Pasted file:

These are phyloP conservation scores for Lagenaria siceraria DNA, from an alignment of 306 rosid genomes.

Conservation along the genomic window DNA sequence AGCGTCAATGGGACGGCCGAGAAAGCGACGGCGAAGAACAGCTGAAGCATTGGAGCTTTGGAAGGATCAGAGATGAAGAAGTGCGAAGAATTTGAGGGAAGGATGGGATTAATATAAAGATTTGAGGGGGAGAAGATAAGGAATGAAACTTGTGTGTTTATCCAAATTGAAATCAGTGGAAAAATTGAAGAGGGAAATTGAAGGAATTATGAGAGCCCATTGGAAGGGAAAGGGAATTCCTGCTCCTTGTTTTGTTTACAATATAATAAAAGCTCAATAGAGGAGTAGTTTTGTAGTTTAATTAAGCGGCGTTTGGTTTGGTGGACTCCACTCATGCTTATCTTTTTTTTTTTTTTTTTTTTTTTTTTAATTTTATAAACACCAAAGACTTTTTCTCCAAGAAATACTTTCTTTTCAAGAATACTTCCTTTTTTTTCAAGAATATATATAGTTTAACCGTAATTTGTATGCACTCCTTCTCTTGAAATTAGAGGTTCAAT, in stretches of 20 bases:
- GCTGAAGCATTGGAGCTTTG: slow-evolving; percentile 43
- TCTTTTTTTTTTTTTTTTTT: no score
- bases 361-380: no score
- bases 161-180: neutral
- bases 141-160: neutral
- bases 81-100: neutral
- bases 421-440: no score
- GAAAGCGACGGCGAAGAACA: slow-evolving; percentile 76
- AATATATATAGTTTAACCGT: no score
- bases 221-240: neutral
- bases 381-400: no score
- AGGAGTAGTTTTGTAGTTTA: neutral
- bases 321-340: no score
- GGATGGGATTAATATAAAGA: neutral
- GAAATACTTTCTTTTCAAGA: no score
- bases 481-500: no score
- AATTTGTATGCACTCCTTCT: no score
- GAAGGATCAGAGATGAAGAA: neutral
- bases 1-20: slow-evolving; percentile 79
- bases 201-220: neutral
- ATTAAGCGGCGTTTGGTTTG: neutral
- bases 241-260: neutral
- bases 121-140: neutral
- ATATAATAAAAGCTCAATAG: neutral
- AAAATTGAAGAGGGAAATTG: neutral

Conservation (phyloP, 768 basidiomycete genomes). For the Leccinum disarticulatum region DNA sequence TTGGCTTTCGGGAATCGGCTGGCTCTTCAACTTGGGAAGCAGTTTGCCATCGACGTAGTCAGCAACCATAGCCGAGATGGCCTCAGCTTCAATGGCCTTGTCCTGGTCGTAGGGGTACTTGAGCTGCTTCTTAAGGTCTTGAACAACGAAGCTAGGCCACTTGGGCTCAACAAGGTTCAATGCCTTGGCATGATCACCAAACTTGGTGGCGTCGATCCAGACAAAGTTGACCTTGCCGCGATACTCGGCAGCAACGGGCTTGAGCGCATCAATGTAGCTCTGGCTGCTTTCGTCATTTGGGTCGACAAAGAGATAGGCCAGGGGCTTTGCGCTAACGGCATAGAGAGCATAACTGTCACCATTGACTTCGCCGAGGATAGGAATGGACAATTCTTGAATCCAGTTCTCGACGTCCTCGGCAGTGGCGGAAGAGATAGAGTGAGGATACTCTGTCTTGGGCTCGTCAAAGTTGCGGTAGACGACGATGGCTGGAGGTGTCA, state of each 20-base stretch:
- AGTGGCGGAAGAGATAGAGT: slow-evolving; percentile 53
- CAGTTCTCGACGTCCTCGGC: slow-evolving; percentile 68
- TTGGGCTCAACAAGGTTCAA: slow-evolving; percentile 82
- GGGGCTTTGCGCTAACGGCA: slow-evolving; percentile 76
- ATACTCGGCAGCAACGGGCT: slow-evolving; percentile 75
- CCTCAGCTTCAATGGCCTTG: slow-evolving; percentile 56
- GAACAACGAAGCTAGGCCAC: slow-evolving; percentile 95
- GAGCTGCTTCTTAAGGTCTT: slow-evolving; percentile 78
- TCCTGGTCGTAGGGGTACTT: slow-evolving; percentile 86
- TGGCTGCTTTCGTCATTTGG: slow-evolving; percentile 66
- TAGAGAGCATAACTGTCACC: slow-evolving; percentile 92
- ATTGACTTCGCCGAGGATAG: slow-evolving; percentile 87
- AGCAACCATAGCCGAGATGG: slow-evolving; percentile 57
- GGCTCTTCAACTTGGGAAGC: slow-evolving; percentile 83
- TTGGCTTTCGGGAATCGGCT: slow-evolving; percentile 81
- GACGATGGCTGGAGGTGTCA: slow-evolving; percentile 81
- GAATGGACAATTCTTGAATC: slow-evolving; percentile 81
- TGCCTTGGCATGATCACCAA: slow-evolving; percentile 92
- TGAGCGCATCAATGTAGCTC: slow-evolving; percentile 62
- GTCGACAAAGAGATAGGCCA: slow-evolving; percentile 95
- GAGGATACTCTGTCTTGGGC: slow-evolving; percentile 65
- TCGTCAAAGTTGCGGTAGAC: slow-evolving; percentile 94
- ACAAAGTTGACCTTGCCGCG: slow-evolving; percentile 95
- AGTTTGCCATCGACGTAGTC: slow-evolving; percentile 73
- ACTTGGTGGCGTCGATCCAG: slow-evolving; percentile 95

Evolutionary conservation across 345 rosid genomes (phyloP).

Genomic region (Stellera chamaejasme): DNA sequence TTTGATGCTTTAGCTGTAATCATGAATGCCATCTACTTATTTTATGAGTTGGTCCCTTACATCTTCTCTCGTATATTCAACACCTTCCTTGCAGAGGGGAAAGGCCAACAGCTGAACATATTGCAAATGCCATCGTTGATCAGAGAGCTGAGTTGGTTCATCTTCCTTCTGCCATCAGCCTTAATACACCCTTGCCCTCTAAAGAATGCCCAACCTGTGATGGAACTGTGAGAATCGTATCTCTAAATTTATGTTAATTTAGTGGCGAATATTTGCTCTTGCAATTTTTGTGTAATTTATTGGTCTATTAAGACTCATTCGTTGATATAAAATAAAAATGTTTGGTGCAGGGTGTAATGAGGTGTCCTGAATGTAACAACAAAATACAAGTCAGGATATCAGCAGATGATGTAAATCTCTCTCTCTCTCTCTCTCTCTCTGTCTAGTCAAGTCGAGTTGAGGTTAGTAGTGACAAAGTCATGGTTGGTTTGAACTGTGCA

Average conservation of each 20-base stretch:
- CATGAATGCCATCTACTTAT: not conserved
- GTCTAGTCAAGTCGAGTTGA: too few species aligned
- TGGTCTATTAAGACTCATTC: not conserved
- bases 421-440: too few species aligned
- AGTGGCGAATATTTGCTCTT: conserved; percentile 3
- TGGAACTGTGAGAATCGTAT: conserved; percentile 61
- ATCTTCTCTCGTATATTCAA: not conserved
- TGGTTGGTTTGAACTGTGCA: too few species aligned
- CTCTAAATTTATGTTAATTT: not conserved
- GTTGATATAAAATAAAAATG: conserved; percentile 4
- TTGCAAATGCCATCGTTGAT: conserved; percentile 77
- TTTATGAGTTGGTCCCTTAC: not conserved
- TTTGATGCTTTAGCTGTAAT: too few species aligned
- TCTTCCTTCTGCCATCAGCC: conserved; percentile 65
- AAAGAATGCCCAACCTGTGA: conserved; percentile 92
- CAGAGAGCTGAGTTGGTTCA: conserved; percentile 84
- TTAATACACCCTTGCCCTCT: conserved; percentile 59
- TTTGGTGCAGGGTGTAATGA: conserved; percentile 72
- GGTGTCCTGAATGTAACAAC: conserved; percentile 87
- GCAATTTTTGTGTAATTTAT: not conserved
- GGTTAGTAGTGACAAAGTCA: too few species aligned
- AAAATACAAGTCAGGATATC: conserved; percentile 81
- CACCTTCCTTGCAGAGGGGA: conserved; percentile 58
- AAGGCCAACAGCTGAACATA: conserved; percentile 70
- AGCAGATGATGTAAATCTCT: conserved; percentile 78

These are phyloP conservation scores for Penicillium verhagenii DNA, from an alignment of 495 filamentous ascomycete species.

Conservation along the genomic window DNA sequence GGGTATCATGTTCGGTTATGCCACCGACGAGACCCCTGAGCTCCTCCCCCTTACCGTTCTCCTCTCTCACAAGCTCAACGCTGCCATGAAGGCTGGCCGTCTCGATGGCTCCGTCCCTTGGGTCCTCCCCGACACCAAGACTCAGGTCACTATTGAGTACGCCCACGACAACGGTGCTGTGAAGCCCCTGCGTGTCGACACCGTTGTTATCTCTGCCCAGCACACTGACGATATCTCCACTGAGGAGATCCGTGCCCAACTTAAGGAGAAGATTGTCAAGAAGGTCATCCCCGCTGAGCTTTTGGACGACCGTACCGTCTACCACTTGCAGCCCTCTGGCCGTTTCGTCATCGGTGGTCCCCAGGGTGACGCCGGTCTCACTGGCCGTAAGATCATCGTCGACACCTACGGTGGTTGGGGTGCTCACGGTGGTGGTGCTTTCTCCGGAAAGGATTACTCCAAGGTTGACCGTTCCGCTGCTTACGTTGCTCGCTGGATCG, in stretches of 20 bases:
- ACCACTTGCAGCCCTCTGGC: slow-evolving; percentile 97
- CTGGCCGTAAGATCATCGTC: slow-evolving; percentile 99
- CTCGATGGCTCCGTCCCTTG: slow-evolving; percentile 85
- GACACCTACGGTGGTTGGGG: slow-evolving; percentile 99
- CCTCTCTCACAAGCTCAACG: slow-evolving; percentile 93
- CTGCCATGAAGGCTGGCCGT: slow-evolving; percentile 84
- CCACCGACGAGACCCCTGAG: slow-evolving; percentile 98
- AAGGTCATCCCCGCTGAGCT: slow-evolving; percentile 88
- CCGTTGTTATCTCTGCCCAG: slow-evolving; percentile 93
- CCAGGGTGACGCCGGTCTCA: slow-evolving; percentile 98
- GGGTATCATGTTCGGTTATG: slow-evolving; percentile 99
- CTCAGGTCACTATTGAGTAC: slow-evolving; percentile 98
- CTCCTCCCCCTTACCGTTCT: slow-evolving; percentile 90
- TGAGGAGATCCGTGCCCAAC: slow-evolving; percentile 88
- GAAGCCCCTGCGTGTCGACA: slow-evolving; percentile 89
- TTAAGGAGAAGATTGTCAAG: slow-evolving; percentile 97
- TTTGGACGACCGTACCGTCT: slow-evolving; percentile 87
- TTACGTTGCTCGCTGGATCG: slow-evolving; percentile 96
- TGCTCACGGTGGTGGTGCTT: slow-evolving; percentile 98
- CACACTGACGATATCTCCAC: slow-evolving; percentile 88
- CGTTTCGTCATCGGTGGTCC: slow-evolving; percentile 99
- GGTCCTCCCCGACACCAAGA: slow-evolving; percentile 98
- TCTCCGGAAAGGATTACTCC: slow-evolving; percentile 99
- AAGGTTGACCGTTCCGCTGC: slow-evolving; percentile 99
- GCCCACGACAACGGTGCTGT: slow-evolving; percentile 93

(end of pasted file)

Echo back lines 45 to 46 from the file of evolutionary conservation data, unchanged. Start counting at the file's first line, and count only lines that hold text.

- GAATGGACAATTCTTGAATC: slow-evolving; percentile 81
- TGCCTTGGCATGATCACCAA: slow-evolving; percentile 92